Thursday, December 15, 2005

High-Maintenance (Holiday) Woman

At first it was satisfying to spend so much time at the new house. Working means sitting in front of a computer screen all day, manipulating images and words or talking to people about schedules and travel. It felt great to get off my butt, climb on a latter and sling some pain on the wall. It even felt good to come home tired, but day after day of it is wearing me down. We took a break last night to get some things done and go Christmas shopping, and now I don't know that I can be motivated to tape and roll. Not that any of this matters, mind you, because the walls have to be blue before I can plunk my desk in front of them and set up shop, so I'll keep plugging along.

I guess the taste of festivity in last night's shopping also reminded me of a sad truth: the holidays just haven't come together for me since we got married and left home. I never realized how long it took to accumulate all the trappings of the Yule season until I had a lonely little tree with no ornaments on it except those of my husband because the few I owned hadn't made it from my parent's house yet. I put up a wreath on our door, but it was so simple and plain and it seemed a pale reflection of the one my mother redecorated so lovingly most years. We spent last Christmas at their house, so it wasn't like I missed my family during Christmas, but I missed the build-up, really "The Season of Christmas." This year we're celebrating with Hubster's family, as is only fair, and I'm sure it will be fun and I can't wait to see how elaborate their oft-mentioned traditions turn out to be, but I still miss Christmas, even as I anticipate it.

I recently read someone say that no one quite likes a holiday unless it's done just like it was when they were growing up. I'm sure there are some who have family tragedies or pain associated with the days, so that might not be true, but I do miss the Christmas I always knew. Everyone told us before we got married that we would form our own traditions and grow to love them, but it's hard not to pine for Christmas Eve candlelight services with solemn liturgy and riotous Picada feasts as soon as we hauled our hungry bellies home. It's hard to not to remember begging Dad to let us open one gift that evening, even though he almost never caved, or anticipating Christmas morning cinnamon rolls and eggnog and Vernors (don't you laugh, sitting there in judgment - you don't know what you're missing). It's even harder to miss the Advent church traditions, singing carols in worship, and the huge ordeal of hauling the giant fake tree out of the attic and decking it out with ornaments whose shape I know so well, like friends who only rarely visit but without whom the year is not complete.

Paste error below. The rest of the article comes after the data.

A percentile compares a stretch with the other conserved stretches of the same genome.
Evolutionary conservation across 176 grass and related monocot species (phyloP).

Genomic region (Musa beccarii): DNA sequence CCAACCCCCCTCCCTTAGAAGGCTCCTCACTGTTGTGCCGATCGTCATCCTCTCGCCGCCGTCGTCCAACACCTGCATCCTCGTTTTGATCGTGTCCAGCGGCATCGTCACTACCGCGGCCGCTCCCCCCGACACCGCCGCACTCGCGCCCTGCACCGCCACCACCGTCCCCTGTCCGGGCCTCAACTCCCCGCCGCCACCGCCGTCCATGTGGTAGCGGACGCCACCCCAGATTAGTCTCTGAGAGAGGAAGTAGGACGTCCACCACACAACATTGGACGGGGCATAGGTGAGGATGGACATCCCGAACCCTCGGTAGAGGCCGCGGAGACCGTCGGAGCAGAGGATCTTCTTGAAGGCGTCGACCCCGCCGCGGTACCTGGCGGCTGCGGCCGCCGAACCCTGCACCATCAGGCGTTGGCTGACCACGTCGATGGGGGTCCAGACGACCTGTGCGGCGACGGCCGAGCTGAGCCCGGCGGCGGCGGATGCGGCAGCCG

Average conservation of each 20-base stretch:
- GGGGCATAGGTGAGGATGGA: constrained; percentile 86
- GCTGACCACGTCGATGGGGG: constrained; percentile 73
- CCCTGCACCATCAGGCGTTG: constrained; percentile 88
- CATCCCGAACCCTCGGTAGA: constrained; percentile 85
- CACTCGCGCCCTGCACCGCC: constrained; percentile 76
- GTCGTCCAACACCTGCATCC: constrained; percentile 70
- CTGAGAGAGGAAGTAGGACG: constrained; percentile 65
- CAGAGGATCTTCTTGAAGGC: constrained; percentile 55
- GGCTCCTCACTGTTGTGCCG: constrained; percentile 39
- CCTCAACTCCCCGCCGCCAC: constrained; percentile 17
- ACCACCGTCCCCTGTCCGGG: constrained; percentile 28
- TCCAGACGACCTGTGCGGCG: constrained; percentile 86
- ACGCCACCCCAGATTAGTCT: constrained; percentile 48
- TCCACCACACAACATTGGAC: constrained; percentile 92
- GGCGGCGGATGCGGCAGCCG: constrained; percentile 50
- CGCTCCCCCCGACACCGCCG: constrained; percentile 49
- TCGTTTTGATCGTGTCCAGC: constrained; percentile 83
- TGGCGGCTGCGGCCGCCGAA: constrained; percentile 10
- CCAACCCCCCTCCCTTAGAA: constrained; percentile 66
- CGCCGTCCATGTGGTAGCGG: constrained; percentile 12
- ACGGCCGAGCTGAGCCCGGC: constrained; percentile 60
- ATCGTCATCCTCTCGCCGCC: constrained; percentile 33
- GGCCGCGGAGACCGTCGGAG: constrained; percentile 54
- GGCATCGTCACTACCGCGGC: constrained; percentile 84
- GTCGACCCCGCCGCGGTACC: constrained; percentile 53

Our tiny tree is up in the living room, but there's nothing on it. The house is so important, so pressing, that we've spent all our time in it's empty rooms, hoping to work our magic so that when the Christmas season is finally over we can move our stuff in for good and start the new year right. I understand why it's happening, but I still don't like that the season is being interrupted. Perhaps its my idealistic/melancholic side that dictates it but I hold festival and ceremony in high regard. It is deeply affirming to me to experience the rituals of life - from the simple ones like morning tea or coffee to the elaborate customs of Christmas. I count down to my birthday (once I'm suitably close to the date that I don't feel like a total seven-year-old, so two months out ;) and I guess I should stop apologizing for that because it's not really changing over time.

The problem that I face once I realize that all this brouhaha is important to me is that it is now my responsibility to act and change the situation. My Dad isn't around anymore to poo-poo the idea of opening one gift on Christmas Eve and my mother doesn't really care if I swath my tree in coordinated colors or mismatching, homemade ornaments. And it may only be up for a week before we're off to celebrate elsewhere, but I think I'll decorate the tree anyway. Staying up for that will make me happy to be tired.


B said...

My darling Rica! I totally feel your pain. I love my new casa, but it totally lacks Christmas cheer. The spot that next year will hold a tree covered in mismatched ornaments that hold a special place in my heart, is currently cluttered with boxes of unpacked junk! And while i will have the luxury of enjoying my traditional chocolate chip pancake breakfast after opening presents on Christmas morning with my family, the rest of the day i will spend more time in the car traveling to various families than actually with family. What happened to the happiest time of year?

Plankiest said...

If it makes you feel better....
I miss being home with my family for Christmas traditions. But my mom doesn't! ;)
I always joked that we were not going to put the bottom branches on the tree this year because the extra room will be needed for all of my presents. While my dad and I found this joke endlessly amusing, mom did not. This year she gets to decorate the tree in peace!

CharlesPeirce said...

e, I completely know what you mean. No matter what I do, I just can't recapture those...FEELINGS. I'm open to suggestions about what to do. Going through the motions--IE, the trappings without the corresponding emotions--has helped some.